After using the HP Chromebook x360 14b with MediaTek K1200 silicon, my first impressions still hold. I’ll share why in my HP Chromebook x360 14b review but the long and short of it is this. The MediaTek K1200 chipset is a solid step forward for ARM laptop performance, which is great. The materials and other internals HP surrounded it with simply holds it back from being a great $449 Chromebook overall.
Inside the HP Chromebook x360 14b
Overall, this is a nice package of parts. The 13.3-inch multi-touch display with 1080p resolution is nice. Brightness is average so this isn’t a Chromebook I’d use outdoors or next to a window. I tried. It didn’t work out that well. The screen is certainly nice enough for watching high resolution YouTube videos or other streaming content. And the B&O tuned speakers under the keyboard are surprisingly loud and have more bass than I would have thought.
The star of the show is the MediaTek K1200, which I’ll get to in a bit from a performance and power-efficiency standpoint. You get either 4 GB of memory or 4 GB of memory. Meaning: That’s it. It’s nice to see a fast NVMe SSD inside with 128 GB of capacity though. For $30, you can double the storage.
Here are the full specifications:
|CPU||Octa-core MediaTek K1200, 4 Cortex A-78, 4 Cortex A-55,|
Clock speed up to 2.6 GHz, fanless
|GPU||5 cores, Mali-G57|
|Display||13.3-inch IPS 1920 x 1080 touch display, 16:9 aspect ratio, |
250 nits brightness
|Memory||4 GB memory|
|Storage||128 GB NVMe M.2 storage (256 GB option available)|
microSD card reader
|Connectivity||802.11ax (2×2) WiFi 6, Bluetooth 5.2|
|Input||Non-backlit keyboard, multi-touch trackpad, |
720p wide view webcam with temporal noise reduction, dual-array microphones,
|Ports||2 USB Type-C 3.2, 1 USB Type-A, headphone/microphone jack|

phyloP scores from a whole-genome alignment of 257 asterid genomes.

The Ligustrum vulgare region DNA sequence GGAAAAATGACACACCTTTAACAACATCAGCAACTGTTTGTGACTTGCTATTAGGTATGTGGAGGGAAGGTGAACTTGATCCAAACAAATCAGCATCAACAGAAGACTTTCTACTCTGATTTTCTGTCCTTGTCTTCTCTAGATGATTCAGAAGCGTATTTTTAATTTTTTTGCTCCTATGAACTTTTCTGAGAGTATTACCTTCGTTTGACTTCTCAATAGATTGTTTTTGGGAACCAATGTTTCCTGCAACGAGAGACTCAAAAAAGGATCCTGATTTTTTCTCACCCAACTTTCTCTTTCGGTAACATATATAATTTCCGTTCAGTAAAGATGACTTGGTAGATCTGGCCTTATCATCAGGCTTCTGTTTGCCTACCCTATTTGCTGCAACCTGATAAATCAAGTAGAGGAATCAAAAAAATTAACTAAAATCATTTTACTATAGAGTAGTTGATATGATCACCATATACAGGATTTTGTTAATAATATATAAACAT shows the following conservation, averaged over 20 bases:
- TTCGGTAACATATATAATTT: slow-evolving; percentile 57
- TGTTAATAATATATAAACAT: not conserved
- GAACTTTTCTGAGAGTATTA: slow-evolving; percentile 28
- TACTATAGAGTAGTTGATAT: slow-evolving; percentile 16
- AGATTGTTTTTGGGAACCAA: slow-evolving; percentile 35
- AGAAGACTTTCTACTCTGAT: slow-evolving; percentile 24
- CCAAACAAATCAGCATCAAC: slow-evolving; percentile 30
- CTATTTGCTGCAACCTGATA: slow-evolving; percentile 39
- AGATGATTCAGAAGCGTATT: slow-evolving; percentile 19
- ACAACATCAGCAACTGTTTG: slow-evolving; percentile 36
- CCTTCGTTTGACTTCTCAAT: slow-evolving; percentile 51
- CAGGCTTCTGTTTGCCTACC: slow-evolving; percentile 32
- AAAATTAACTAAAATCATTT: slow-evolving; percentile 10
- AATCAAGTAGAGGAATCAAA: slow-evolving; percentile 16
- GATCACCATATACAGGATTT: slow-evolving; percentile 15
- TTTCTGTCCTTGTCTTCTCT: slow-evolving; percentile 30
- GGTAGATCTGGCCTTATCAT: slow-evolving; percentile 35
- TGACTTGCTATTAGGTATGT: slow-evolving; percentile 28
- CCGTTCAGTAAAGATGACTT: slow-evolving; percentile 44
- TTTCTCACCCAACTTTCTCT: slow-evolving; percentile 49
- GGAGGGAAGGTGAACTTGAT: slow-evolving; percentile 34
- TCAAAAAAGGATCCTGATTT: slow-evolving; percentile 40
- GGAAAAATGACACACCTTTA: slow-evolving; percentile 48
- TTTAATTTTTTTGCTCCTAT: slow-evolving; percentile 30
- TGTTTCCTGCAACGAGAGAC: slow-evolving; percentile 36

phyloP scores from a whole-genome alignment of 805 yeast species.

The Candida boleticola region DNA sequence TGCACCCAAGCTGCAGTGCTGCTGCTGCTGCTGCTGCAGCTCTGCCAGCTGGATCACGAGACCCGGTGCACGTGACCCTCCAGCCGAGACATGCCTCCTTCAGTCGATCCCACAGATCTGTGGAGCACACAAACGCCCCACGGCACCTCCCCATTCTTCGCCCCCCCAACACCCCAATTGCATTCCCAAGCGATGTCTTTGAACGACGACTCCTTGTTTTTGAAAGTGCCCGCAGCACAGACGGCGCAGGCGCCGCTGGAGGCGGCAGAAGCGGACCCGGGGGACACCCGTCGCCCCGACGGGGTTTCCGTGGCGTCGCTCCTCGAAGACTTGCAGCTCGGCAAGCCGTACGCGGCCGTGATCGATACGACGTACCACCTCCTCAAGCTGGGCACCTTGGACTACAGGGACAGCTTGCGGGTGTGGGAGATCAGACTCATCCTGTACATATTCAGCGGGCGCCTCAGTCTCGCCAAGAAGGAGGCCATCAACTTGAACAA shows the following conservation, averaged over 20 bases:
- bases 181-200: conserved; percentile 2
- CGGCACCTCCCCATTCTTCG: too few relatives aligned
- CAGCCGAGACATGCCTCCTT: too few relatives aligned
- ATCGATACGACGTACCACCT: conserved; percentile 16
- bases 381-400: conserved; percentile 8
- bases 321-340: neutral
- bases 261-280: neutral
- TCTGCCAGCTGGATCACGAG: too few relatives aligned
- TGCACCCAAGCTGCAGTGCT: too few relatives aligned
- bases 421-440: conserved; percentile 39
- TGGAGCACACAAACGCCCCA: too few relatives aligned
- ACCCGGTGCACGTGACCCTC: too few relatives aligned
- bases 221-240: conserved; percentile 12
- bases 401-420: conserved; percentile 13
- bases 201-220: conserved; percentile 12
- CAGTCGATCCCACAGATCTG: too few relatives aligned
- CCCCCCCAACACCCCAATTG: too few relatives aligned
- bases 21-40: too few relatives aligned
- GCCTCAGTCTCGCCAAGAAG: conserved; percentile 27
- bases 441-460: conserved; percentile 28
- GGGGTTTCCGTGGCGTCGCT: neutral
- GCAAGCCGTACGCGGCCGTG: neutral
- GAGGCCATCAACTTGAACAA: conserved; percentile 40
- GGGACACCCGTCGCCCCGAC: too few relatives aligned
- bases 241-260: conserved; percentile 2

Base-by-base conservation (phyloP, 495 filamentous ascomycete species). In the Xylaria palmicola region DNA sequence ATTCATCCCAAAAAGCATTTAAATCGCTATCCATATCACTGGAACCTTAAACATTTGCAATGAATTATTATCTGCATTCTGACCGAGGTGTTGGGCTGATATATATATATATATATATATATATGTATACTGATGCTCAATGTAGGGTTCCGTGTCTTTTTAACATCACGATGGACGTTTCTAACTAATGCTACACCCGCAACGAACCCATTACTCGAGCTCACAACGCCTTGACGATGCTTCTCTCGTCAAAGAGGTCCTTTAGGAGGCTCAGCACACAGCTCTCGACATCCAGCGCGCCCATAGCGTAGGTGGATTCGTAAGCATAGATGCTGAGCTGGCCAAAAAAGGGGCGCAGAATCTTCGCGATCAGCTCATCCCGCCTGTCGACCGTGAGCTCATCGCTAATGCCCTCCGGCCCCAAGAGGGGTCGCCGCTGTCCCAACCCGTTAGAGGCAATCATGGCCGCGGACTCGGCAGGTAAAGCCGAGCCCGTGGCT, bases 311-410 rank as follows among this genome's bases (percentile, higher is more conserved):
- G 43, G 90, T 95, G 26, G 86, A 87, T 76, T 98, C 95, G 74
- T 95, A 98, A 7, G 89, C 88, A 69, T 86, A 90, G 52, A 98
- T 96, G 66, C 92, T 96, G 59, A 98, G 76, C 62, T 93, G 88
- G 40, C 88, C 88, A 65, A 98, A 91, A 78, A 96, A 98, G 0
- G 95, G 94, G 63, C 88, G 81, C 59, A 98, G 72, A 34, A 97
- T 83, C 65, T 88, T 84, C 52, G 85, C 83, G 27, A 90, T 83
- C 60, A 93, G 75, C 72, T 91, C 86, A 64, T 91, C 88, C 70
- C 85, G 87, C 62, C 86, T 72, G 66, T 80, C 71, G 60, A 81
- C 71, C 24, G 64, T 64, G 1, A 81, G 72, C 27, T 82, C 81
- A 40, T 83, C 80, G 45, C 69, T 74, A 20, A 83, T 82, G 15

|Battery||2-cell battery, 47 WHr capacity,|
claimed runtime of up to 15 hours
|Software||ChromeOS automatic updates through June 2030|
Surrounding the internals is a nice design, even if it’s not terribly inspiring.
Having used many HP Chromebook x360 models, I can almost tell this one just by looking at it.
I will say it has a nice upgrade or two compared to older ARM-based laptops. You get a USB Type-C port on each side, which is great. There’s also a single USB Type-A port and a microSD card reader, plus you standard mic/headphone jack, power button and volume rocker. Earlier ARM-based Chromebooks and ChromeOS tablets had fewer ports.
I find the keyboard a bit shallow but it’s perfectly serviceable and comfortable to use.
There’s even some extra top-row hardware keys, which I appreciate. I like the “hamburger” menu key so I don’t have to use the trackpad as much. Tapping it opens the Quick Settings area of ChromeOS. The trackpad experience is good, save for an issue based on the chassis design and/or materials HP used. More on that in a bit.
MediaTek K1200 performance and power efficiency
To illustrate the improved performance of MediaTek’s K1200, here are benchmark scores between it and three other ARM-based ChromeOS devices.
While you’d expect the K1200 to show a performance boost thanks to a newer design, I didn’t expect this much of a relative boost.
|Test||HP Chromebook 14b |
|Lenovo Chromebook Duet|
|HP Chromebook X2 11|
|Lenovo Duet 5|
2nd-gen Snapdragon 7c
Keep in mind that most ARM-based ChromeOS devices still aren’t using the latest and greatest ARM designs. So we’re not talking about Apple M1 or M2 performance here. Instead, think of the HP Chromebook x360 14b offering 10th gen Intel Pentium-like power. It’s unfortunate because more modern ARM designs provide more power and use less energy. Those chips simply haven’t found their way into Chromebooks or ChromeOS tablets yet.